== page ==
Dr. Johnson’s “Six Disruptive Trends: What Census 2010 Will Reveal.”

About the Author

CED Program Interns & Students

Matt Dudek is a graduate student in the UNC Department of City and Regional Planning, the School of Government, and a CERC intern working with the Cape Fear Council of Governments.

Last Tuesday, Kenan–Flagler professor, James H. Johnson, Jr. lectured at the School of Government on the “Six Disruptive Trends: What Census 2010 Will Reveal.” Dr. Johnson is a demographics expert, the Director of the Urban Investment Strategies Center, and the William R. Kenan Jr. Distinguished Professor of Strategy and Entrepreneurship.

Dr. Johnson has identified six trends emerging from the most recent decennial census, and has remarked about how different these trends are from how most people have defined America over the last 200 years. He refers to them as “disruptive trends because, “Because the specific population shifts discussed here will dramatically transform all of the nation’s social, economic, and political institutions, we refer to them collectively as disruptive demographic trends…”

Summaries of his six points can be found here. For a more thorough explanation please read Dr. Johnson’s published work.

1. The South Has Risen Again

Between 2000 and 2009 the U.S. Population has increased by about 24.8 million people. Just over half of the U.S. population growth was in the South (51.4%). The West had 32.7% population growth, and the Northeast and the Midwest only had 6.5% and 9.4% growth respectively.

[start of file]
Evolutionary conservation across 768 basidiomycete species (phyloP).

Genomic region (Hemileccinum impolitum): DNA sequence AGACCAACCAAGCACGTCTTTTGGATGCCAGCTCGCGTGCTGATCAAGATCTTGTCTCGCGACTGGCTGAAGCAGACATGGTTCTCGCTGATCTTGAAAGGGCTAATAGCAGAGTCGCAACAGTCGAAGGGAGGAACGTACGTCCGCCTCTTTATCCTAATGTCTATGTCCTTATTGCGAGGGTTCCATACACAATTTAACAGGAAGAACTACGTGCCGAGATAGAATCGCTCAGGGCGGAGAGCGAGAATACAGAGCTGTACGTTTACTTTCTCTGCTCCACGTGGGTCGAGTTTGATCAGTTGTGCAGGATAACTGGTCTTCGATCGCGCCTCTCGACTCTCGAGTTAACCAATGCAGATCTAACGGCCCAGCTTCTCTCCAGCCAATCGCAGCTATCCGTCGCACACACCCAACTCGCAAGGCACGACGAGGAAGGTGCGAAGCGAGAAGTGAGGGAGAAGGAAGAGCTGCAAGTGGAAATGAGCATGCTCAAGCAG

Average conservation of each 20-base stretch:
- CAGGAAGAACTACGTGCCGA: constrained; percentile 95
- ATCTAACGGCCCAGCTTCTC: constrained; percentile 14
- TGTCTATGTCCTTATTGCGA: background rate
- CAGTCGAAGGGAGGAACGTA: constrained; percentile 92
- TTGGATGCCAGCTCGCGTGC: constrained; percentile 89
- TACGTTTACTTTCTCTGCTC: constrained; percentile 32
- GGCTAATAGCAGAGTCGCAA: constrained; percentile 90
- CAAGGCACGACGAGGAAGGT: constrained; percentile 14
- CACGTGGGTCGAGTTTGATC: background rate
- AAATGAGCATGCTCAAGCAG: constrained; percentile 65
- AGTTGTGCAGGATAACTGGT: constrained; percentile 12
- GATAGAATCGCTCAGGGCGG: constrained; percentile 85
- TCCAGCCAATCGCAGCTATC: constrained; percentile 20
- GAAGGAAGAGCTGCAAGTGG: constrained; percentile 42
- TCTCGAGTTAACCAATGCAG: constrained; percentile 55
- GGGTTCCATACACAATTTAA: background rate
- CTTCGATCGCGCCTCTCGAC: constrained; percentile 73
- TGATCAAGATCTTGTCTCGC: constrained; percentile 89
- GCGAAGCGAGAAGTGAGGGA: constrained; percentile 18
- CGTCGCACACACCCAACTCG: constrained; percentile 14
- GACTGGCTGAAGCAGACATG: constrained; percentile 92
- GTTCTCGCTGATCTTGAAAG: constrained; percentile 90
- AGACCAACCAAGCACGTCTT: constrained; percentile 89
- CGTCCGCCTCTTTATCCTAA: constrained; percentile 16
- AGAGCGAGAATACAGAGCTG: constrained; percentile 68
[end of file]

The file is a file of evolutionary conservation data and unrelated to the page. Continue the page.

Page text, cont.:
2. The “Browning of America”

The population growth in the U.S. is being driven by minorities, especially since the quota system of immigration was made illegal in the 1960s and allowed increased immigration from Africa, Asia, and South America. The non-Hispanic white population of the U.S. has declined from 75 percent of the population in 1995, to 65% in 2009.

3. Marrying Out is “In”

Inter-racial marriages are adding to the increase in the “browning of America” according to Dr. Johnson. “Out-marriages,” as they are referred to, are up to 14.6% of new marriages in 2008, from 6.7% in 1980.

4. The Silver Tsunami is About to Hit Us

The “graying” of America has been written on the wall, ever since the baby boom began in post war America. The first baby boomer turned 65 in on January 1, 2011, and now 79 million baby boomers will exit the workforce over the next 20 years. This will place a heavy burden on Medicare and Social Security and other programs as their income tax is lost and they begin to drawn on services.

5. The End of Men?

Men have been more adversely affected by the structural changes in the U.S. economy because of their concentration in manufacturing and construction. Women on the other hand have had a steady upward trajectory in gaining education and are closing in on wage equality. The class of 2010 saw:

• 193,000 more women get their associate’s degree,

• 244,000 more women get a bachelor’s degree,

• 134,000 more women get a master’s degree,

• 1,400 more women get a doctorate.

6. Cooling Water from Grandma’s Well— and Grandpa’s Too!

Paralleling the graying of America, and the lack of job prospects for men, has been the increase of grandparent led households. Between 2001 and 2010, the number of children living in grandparent-headed households increased by 26.1 percent (1.0 million) while the number of children living in all U.S. household types increased only 3.8 percent (2.7 million).

These trends will have a significant impact on the politics and issues government will have to confront in the coming years It’s good to be aware of these changes and to start fully thinking about their implications so we can be prepared.

Additional information can be found here.

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